In a New York Times article entitled “Goodbye Seduction, Hello Coupons,” the writers forecast “an end to aspirational advertising.” Noting that clients are asking for their ads to be shot in “middle-class or even blue collar” homes to ensure that consumers don’t think their products are only affordable for the rich, it begs the question: Is this a temporary change? Or a new world order? Will these tough times mark a major shift in consumer psychology? Or are desperate times simply calling for desperate measures? Many in our industry are undoubtedly debating this, but I believe we are missing a more important question.
As brands have traded just-beyond-reach bait items for discount strategies, calling this “the end of aspiration” assumes that aspiration is defined solely as unaffordable products. Yes, for years now, people have aspired to designer vacuum cleaners and luxury vehicles. A recent Audi ad uses animation to show the “evolution” of an owner’s life, as they perpetually upgrade their house, their décor, their appliances, and yes, ultimately their car. The ad calls this “progress.” And no one can argue that as consumers, our sites have been set on moving up the economic ladder from the Hoover to the Dyson, from the Honda to the BMW. But have we become so cynical that we’ve forgotten that aspiration has to do with more than just ever-more-expensive goods?
While “aspirational” is certainly an industry manufactured word, at its root, it means to aspire. An aspiration is defined as “a strong desire, longing, aim or goal. To strive toward an end: to soar.” If you were to ask American families what they aspire to, you are likely to hear responses about health and happiness, giving their kids a better life, making sure college is paid for, vocational fulfillment, contentedness even. You see, while American consumers have bought into the cultural narrative that “progress” is constituted by attaining the most feature-laden cell phone, the things people fundamentally care about are unchanging.
Our hopes and fears are certainly shaped by the changing economic landscape. Right now, many consumers aspire in the short term to maintain their homes or their hopes of retirement. Few would pin their life goals on Pottery Barn shelves. People’s spending is changing, and many are regaining focus on what truly matters. It turns out it’s not a $3,000 washer/dryer, but rather their families. For every stark story about job loss, there is a story about a family spending more time together around the dinner table, or a couple making smarter choices with their disposable income, so there’s more left over at the end of the month. Not only will we see a rejection of excess and a focus on the fundamentals in the days ahead, we’ll see a celebration of sounder choices as people return to what matters most. Perhaps smart will be the new expensive as aspiration is redefined in terms of virtue rather than vice.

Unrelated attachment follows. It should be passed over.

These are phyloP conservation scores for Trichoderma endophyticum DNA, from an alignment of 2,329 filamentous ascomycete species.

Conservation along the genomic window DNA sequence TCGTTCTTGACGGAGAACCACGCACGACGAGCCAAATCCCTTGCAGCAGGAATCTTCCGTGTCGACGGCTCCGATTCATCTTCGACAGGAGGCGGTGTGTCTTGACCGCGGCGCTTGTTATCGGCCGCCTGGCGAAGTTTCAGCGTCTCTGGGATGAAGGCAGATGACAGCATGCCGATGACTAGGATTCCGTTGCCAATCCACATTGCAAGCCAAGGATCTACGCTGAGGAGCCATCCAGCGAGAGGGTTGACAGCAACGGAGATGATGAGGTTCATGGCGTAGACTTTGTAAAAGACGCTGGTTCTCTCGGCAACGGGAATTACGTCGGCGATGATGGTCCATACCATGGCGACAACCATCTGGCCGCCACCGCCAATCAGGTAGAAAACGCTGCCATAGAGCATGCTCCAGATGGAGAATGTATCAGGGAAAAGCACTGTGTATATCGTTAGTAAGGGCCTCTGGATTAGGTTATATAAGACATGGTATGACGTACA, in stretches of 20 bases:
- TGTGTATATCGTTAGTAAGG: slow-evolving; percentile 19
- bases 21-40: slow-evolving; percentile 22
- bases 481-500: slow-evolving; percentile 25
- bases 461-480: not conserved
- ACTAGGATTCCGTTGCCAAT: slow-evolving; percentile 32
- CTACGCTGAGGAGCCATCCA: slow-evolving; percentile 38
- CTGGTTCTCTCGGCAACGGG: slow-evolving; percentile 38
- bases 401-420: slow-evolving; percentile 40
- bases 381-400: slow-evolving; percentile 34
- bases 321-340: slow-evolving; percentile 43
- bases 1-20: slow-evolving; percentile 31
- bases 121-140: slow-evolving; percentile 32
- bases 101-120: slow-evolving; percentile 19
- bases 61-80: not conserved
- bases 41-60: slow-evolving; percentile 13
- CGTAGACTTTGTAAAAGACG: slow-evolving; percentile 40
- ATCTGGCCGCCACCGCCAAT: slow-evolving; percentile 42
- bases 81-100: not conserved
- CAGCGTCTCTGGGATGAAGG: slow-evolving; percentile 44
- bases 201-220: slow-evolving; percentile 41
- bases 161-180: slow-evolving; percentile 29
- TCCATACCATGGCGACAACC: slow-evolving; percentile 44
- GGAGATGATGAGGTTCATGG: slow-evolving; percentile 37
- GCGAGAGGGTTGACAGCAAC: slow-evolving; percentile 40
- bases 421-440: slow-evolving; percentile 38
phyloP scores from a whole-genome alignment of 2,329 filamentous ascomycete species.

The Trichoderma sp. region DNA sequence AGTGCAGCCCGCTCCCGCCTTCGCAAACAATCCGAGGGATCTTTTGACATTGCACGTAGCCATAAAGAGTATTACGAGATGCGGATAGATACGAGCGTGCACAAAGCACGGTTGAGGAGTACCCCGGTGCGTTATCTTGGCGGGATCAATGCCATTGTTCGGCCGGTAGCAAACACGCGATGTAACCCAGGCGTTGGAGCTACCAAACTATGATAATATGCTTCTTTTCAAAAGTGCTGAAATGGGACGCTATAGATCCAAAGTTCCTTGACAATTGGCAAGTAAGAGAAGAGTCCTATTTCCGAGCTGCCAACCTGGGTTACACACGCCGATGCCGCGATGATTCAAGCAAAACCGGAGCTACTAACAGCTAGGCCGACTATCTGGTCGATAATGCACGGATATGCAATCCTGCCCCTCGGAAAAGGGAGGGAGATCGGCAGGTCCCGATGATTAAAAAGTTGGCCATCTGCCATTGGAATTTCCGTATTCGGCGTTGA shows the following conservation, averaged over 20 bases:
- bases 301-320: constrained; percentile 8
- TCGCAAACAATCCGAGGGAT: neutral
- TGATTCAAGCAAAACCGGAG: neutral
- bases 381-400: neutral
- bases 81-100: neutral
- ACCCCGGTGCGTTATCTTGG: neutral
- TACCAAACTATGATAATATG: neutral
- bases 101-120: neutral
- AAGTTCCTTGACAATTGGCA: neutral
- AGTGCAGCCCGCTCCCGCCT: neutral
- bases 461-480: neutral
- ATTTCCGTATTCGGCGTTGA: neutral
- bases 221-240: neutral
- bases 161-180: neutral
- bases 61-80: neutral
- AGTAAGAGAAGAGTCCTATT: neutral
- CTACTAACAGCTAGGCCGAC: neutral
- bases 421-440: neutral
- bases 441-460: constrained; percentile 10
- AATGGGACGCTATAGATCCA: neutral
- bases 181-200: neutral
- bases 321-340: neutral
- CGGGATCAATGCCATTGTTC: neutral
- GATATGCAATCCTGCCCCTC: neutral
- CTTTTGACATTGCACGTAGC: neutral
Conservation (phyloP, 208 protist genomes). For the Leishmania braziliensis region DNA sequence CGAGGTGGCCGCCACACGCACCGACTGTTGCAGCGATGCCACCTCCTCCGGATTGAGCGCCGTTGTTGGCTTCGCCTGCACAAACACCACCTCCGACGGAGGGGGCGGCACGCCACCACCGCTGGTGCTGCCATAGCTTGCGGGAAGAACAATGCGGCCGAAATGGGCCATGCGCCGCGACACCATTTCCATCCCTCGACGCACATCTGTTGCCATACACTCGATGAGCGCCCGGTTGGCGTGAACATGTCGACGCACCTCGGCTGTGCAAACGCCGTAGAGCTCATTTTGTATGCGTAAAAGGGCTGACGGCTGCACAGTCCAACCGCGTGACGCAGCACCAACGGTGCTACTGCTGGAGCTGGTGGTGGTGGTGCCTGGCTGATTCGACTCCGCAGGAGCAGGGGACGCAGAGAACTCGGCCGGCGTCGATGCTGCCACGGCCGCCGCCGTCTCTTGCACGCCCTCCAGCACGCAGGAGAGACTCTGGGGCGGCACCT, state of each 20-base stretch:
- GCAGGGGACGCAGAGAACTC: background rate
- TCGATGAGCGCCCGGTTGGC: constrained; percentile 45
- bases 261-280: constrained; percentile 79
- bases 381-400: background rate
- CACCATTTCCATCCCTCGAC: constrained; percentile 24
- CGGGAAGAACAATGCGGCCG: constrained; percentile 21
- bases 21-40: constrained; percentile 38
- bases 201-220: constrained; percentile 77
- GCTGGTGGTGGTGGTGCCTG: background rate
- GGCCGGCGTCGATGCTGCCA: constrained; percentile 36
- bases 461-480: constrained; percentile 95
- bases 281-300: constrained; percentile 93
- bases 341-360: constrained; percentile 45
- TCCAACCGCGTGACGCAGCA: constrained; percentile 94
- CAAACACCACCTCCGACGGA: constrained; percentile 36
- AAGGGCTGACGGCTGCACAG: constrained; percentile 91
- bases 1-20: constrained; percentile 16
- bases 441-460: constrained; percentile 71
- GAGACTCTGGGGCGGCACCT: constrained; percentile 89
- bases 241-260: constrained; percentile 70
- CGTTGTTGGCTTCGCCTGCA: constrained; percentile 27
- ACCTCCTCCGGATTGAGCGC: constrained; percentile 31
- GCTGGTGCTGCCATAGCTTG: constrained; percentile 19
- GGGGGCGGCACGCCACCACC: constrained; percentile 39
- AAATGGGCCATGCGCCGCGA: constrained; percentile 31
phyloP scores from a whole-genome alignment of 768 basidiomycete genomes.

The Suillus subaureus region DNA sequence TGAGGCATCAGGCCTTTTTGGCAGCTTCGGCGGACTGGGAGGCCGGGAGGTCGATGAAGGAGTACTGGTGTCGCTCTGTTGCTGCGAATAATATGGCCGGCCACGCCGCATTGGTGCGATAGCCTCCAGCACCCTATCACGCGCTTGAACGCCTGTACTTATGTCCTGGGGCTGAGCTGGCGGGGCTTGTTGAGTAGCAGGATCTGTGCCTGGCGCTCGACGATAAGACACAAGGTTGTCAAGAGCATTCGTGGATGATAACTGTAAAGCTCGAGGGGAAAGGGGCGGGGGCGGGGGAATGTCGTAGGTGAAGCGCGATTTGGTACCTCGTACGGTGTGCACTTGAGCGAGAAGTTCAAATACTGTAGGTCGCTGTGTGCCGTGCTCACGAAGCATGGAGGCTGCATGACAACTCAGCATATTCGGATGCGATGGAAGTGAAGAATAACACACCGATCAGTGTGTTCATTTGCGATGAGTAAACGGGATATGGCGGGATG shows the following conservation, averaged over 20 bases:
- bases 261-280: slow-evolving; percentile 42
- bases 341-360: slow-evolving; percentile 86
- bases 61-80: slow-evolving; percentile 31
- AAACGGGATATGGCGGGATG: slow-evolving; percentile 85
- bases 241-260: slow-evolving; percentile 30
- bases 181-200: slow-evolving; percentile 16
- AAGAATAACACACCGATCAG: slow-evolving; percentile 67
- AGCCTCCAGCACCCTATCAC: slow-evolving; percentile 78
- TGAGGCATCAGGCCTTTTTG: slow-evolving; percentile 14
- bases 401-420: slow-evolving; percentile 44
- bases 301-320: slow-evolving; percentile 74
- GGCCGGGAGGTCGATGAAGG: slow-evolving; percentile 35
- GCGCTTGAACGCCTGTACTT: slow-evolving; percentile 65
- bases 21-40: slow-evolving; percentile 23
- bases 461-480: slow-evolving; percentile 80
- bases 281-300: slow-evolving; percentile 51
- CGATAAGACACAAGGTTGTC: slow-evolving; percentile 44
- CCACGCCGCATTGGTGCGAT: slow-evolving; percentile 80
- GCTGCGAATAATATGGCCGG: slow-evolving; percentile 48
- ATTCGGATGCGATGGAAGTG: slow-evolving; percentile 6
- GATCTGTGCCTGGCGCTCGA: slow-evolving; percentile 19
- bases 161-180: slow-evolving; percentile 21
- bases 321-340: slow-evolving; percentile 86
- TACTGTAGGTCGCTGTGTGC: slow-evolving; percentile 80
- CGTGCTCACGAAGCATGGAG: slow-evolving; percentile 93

As marketers, one strategy in response to this shift is to shoot our ads in “blue collar appropriate” homes and talk more about pricing. And while those are both worthy tactics, alone they lack creativity. We have an opportunity to weave a new cultural narrative—one that shifts the emphasis towards the ever-nicer collection of stuff—and rather taps into the lives and realities of our customers in new and interesting ways. I assure you, they will always want stuff. But the bar has been raised in terms of how we make that stuff meaningful to them.
Walmart’s advertising reflects this new paradigm. Walmart will succeed as Americans tighten their belts because they offer low prices across categories and products. But they will also succeed because they have long understood that saving money is just a means to an end—a way to help people afford a better life for their family. Their advertising celebrates smart spending and focuses on products that bring the family together. For this reason, as glittering objects lose their luster, Walmart will maintain a meaningful relationship with their customers.
The challenge in the days ahead is to push ourselves to expand our understanding of what our customers aspire to—and to create work that taps into that which they hold dear. It’s time to abandon our tightly held belief that success is defined by our products, and find meaningful connections between the brands we work on and the people we hope to sell them to. It’s not the end of aspiration. It’s time for reinvention.